Guilty in the public eye

When the news broke in April 2007 that a group of Gophers football players had been arrested on suspicion of raping a woman, three lives were changed forever.

While the alleged victim remains out of the public eye, three names were displayed in the media, and from that moment on, the court of public opinion was in session.

E.J. Jones, Keith Massey and Alex Daniels, in a matter of days, went from young, aspiring football players to accused rapists. Although they were never charged, from the moment the first news stories appeared on air or in print, their lives were never the same.

The three players were arrested in connection with an incident at University Village Apartments that eventually led to the July arrest and conviction this month of a fourth former Gophers football player, Dominic Jones.

Athletics officials suspended the three players in April 2007, and later Dominic Jones, before dismissing them all from the team. Both Dominic Jones and E.J. Jones still have their athletic scholarships. Officials have until July 1 to decide whether to renew them. Massey and Daniels left the University.

The players stayed on scholarship since they had not yet been charged, athletics director Joel Maturi said.

Despite the fact that three of the players still haven’t been charged with a crime, Maturi said he and head football coach Tim Brewster decided the players’ actions were not “befitting” what they expect from people who represent the University.

“The decision was based, at that time, on an admittance of inappropriate conduct and behavior,” Maturi said. “There was an admittance of sexual acts with a young woman and we did not believe it was an appropriate thing.”

‘It was guilty until proven innocent’

Although he now attends Columbus State Community College in Ohio, Massey said he has a hard time escaping the image imposed upon him since he was accused.

“It was guilty until proven innocent, not innocent until proven guilty,” he said. “For me to be blamed for that and put on TV as a rapist, and I’m not even saying accused rapist, but really calling us rapists, it made me feel betrayed.”

With one year of NCAA eligibility left, Massey is trying to transfer to Bowling Green State University to play football. But it’s been a challenge.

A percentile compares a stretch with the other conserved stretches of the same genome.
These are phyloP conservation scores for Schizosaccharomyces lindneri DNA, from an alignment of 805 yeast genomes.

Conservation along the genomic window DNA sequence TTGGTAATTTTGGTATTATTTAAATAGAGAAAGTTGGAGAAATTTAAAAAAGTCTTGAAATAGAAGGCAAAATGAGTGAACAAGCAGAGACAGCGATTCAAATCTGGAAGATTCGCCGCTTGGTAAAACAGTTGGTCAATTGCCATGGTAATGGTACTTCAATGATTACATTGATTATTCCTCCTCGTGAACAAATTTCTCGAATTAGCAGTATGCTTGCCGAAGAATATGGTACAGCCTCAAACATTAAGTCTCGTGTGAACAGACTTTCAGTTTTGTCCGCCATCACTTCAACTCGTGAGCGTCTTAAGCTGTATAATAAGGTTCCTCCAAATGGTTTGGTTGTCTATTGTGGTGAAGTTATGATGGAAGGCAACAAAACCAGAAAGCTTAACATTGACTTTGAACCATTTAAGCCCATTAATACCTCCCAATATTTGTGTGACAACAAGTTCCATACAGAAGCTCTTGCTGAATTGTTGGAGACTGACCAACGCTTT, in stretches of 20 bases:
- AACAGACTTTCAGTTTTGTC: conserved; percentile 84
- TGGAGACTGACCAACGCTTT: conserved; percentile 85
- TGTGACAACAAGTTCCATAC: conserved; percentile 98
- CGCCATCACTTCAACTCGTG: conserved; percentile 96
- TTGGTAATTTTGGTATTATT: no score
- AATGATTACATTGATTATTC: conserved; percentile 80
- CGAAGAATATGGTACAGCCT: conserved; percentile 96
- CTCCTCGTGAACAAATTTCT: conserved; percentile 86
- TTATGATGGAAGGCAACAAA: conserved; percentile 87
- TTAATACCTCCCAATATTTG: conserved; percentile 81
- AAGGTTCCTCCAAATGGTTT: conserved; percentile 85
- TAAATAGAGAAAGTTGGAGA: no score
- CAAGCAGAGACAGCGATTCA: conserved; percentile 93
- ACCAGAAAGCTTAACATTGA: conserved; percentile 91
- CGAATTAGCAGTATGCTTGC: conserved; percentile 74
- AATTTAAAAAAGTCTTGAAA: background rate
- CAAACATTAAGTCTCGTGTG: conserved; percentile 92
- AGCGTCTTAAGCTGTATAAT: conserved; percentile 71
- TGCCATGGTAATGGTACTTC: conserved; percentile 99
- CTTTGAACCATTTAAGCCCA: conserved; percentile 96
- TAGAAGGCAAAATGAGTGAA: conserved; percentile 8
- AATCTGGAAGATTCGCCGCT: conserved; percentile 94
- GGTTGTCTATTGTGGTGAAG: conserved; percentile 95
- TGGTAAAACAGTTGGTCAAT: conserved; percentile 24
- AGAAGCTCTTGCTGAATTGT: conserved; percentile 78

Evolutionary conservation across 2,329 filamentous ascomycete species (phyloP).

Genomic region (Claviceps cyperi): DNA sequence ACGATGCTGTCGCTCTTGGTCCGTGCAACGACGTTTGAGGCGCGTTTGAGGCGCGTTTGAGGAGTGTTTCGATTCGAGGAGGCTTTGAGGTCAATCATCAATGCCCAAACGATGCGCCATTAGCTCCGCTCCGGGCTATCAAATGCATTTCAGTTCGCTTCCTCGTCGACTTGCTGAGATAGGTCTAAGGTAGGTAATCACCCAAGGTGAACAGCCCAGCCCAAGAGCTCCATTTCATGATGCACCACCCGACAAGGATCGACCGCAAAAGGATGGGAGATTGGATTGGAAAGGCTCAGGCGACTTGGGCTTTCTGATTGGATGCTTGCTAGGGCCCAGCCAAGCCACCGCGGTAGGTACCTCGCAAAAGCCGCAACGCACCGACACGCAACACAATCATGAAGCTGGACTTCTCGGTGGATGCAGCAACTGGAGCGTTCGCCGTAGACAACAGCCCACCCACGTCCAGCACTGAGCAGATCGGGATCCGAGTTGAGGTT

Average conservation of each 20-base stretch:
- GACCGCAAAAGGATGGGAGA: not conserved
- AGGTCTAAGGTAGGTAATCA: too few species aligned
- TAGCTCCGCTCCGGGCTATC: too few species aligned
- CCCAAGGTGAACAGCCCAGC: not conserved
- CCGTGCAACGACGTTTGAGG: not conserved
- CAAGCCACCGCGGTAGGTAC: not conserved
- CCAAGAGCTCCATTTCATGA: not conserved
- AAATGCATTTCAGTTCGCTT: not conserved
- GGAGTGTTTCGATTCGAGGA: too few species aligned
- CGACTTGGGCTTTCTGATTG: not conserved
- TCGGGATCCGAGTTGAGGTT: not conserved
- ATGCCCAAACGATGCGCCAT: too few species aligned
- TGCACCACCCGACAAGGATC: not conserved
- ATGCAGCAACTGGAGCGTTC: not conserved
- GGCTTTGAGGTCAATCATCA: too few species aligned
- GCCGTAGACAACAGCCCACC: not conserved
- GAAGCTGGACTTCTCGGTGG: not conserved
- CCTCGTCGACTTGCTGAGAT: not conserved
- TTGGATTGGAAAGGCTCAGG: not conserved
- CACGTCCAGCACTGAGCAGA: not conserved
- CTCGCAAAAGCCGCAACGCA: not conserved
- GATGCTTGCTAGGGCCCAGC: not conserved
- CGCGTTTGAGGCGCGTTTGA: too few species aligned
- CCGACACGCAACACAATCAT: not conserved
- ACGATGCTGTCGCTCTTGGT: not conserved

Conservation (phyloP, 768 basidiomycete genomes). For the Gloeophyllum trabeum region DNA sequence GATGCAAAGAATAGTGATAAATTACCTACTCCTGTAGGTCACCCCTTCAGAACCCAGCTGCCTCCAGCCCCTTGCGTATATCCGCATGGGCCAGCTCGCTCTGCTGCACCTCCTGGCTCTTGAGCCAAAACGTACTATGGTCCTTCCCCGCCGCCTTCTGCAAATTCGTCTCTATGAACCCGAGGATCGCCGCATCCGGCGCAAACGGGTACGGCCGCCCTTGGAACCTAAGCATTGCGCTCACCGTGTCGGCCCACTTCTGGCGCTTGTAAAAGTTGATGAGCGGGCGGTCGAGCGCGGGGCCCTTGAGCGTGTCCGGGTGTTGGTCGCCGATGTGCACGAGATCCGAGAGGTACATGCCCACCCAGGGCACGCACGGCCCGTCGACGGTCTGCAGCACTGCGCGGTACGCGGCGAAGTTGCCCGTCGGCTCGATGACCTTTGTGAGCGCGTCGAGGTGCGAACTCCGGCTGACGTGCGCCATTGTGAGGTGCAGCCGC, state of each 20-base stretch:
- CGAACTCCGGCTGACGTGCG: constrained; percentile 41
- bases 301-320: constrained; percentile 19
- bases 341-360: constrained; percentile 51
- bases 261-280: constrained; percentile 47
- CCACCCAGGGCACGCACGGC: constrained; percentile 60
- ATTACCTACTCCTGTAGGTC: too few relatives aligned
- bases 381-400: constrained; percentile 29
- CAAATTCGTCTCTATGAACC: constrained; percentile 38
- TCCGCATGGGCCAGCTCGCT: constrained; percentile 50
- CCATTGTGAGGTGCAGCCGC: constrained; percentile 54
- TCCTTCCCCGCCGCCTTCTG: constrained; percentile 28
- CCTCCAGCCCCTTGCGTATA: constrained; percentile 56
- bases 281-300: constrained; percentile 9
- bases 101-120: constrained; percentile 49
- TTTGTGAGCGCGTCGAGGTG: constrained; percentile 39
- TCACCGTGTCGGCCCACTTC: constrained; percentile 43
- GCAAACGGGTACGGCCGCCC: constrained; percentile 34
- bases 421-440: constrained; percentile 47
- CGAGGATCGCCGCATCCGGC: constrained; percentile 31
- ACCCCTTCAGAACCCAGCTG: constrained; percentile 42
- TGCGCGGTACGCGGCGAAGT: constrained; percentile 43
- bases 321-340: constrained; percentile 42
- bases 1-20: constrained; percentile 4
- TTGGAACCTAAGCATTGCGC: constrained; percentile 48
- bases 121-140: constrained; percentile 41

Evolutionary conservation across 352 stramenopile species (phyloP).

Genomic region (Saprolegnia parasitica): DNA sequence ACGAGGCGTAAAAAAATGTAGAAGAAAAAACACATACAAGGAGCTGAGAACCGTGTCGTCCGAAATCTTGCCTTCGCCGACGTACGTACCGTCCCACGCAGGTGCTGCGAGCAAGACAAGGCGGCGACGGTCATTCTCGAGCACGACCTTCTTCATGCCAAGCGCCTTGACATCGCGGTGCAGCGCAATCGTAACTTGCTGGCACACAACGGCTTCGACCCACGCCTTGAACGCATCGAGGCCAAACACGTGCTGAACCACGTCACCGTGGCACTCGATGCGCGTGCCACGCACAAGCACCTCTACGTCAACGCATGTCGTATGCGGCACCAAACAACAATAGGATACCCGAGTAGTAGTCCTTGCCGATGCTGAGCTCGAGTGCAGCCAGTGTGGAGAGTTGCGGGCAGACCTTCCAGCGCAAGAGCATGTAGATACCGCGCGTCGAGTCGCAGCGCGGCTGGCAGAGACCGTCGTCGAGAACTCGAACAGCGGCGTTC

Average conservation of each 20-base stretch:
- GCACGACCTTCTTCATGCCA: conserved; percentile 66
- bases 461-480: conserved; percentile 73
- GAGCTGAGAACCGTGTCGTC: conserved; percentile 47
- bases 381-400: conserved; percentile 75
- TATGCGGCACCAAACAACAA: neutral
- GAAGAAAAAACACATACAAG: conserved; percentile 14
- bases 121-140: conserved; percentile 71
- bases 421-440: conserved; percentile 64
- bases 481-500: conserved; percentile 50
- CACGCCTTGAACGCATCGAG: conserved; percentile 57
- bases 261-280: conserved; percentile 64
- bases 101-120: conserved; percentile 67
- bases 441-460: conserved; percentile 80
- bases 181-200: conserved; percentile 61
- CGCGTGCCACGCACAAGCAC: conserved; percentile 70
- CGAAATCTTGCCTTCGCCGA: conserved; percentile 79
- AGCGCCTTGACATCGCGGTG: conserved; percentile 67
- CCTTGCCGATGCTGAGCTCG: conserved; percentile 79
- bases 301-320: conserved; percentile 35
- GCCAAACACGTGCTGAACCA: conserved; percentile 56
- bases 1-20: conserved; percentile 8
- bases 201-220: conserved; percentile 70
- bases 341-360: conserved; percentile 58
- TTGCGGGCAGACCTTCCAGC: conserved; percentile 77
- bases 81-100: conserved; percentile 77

“It’s hard to get into a lot of schools,” he said. “People don’t want to give second chances.”

On top of the image that has followed him to Ohio, other roadblocks stand in Massey’s way as he attempts to continue playing football.

When the police executed the search warrant, about $1,100 worth of damage was done to the apartment he shared with Daniels and E.J. Jones, Massey said, and the University wants him to pay before they’ll send him a transcript.

On top of the cost of damages, the University also charged him $900 for a dropped class, which Massey said he had to do because he couldn’t afford to stay in his apartment any longer. The players were forced to move to off-campus housing. Massey moved home to Ohio.

“After all of the things that we went through, I can’t get my transcript?” Massey asked. “They don’t have no sympathy for us or nothing.”

‘People were trying to make us guilty’

With three years of NCAA eligibility left, E.J. Jones still attends the University and hopes to return to the football team, but admits he’s not optimistic about his chances.

“I thought that they really cared about me and once they saw the truth, they would do something about it,” he said. “Nobody’s really doing anything about it.”

Maturi told E.J. Jones he was advocating for him to return to the team, but said it was Brewster’s decision and he couldn’t do anything about it.

But is it fair for three lives to be so drastically changed, based on an accusation?

“I know it’s a sensitive matter,” E.J. Jones said. “But that doesn’t mean we did anything wrong, and we deserve to have our football careers dismissed from us like that.”

E.J. Jones said both Brewster and Maturi made decisions based on false information and accusations publicized in the media.

“I would think more of my school than that, and think more of the people that lead me and instruct me than that,” he said. “To just wash their hands of a situation, because my life was in jeopardy, and it still is.”

E.J. Jones was also responsible for about $600 worth of damage done to the apartment by the police investigation, his mother, Joy Harris, said.

However, Harris said she’s more concerned with the unfair treatment her son received from the athletics department, saying if he didn’t do anything wrong, he shouldn’t be punished.

“It’s unrealistic for them to think that young men are not going to get involved in things like that,” she said. “It’s sex for God’s sake, it’s been happening since the beginning of time.”

Harris maintains her son didn’t take advantage of anyone that night, and points to the fact that he brought the alleged victim home the next day as evidence of that. But people don’t want to hear the truth, she said.

“We just wanted to get E.J. back to being normal, being a student,” she said. “That’s the thing I’m most angry about, because they did not give these guys a chance.”

As for Maturi’s insistence that her son didn’t fit the image of a Gophers athlete, Harris said she’s not sure how E.J. Jones violated that.

“He was never charged for raping somebody,” she said. “He was accused, but he wasn’t charged. The whole thing about innocent until proven guilty, they’re just saying that that’s not true, they’re just saying he’s guilty.”

When he asks about the possibility of rejoining the team, E.J. Jones said he still gets the “runaround.”

“It’s hard to just move on when you got something like this hanging over your head,” he said. “It was embarrassing, it was like nothing I ever endured before, nothing I ever gone through. It was like people were trying to make us guilty without knowing what happened.”

Jake Grovum is a senior staff reporter.